- The Washington Times - Tuesday, April 25, 2006

CAIRO — In a rare video posted yesterday on the Internet, al Qaeda in Iraq leader Abu Musab Zarqawi swore allegiance to Osama bin Laden and said any government formed in Iraq would be merely a “stooge.”

He also mocked the U.S. military in Iraq for what he called suicides, drug-taking and mutinies, and he warned that “worse” attacks were to come.

The video, released just days after Iraq named a new prime minister and a high-profile audiotape from bin Laden appeared on Arab television, seemed to be a deliberate attempt by Zarqawi to reclaim the spotlight after months of taking a lower profile.

One day earlier, a triple-bombing at a resort in Egypt killed at least 24 persons, including 21 Egyptians and three foreigners.

The video was thought to be the first to show Zarqawi’s face. The bearded, black-clothed terrorist leader, thought to be about 40, was in a flat desert landscape, dotted with scrub brush as if after a spring rain, that looked like Iraq’s western Anbar province.

The footage showed Zarqawi and about two-dozen other terrorists, masked and dressed in black uniforms, undergoing combat training.

In an indoor scene, Zarqawi was shown sitting with his lieutenants and Anbar’s insurgent commander, a caption in the video said. The men, sitting on traditional Arab cushions and mats, could be seen talking over a large map spread on the ground.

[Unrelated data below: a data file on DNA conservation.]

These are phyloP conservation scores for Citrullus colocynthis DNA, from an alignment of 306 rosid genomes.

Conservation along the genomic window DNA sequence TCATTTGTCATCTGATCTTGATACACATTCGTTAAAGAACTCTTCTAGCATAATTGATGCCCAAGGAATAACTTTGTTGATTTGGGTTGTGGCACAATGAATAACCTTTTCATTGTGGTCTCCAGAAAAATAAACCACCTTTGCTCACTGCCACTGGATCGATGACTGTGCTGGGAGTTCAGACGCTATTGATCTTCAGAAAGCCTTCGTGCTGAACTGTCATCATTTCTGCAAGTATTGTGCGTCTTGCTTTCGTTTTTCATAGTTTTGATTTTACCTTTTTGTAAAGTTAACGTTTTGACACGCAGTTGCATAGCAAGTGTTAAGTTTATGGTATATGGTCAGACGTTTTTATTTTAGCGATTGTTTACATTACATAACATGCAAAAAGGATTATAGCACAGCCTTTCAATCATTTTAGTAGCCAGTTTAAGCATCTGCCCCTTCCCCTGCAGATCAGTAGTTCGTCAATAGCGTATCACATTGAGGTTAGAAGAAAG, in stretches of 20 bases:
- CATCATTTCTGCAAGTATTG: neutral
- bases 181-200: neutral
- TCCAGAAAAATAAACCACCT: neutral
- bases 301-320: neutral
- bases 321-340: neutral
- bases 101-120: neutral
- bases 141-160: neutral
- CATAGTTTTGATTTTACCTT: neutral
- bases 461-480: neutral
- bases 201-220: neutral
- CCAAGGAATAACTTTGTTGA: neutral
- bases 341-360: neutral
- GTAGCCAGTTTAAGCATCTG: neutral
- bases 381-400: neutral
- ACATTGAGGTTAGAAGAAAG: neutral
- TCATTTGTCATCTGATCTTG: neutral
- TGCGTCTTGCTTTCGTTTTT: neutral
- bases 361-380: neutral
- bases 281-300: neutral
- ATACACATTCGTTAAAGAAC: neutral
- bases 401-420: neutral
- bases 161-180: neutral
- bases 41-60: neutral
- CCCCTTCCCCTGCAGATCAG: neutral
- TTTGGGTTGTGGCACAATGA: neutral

“Any government which is formed in Iraq now — whether by Shi’ites or Zionist Kurds, or those who are dubbed Sunnis — would only be a stooge,” Zarqawi said in the video. “They are a poisoned dagger in the heart of the Muslim nation.”

It has been just days since Iraq named a new prime minister and made progress toward forming a new government. In that sense, the video could be an attempt by the terrorist leader to raise his visibility at a time when U.S. officials are hailing the Iraqi political process as a setback for the insurgents.

Zarqawi also said the U.S. military was overwhelmed in Iraq.

“Why don’t you tell people that your soldiers are committing suicide, taking drugs and hallucination pills to make them sleep?” he asked, directing his words to President Bush.

“By God, your dreams will be defeated by our blood and by our bodies. What is coming is even worse,” he said.

Zarqawi has made numerous audiotapes, including one in January, but this is his first video in some time.

His message indicates the video was made in part to display unity among the foreign fighters in Iraq, and bring more members into the organization.

The videotaped appearance also appeared to contradict reports earlier this month that Zarqawi had been displaced by an Iraqi as leader of the terrorist organization in the country. The latest tape represents Zarqawi, a Jordanian, “trying to show that he is still in charge,” said a Bush administration official in Washington.

• Staff writer Rowan Scarborough contributed to this article.

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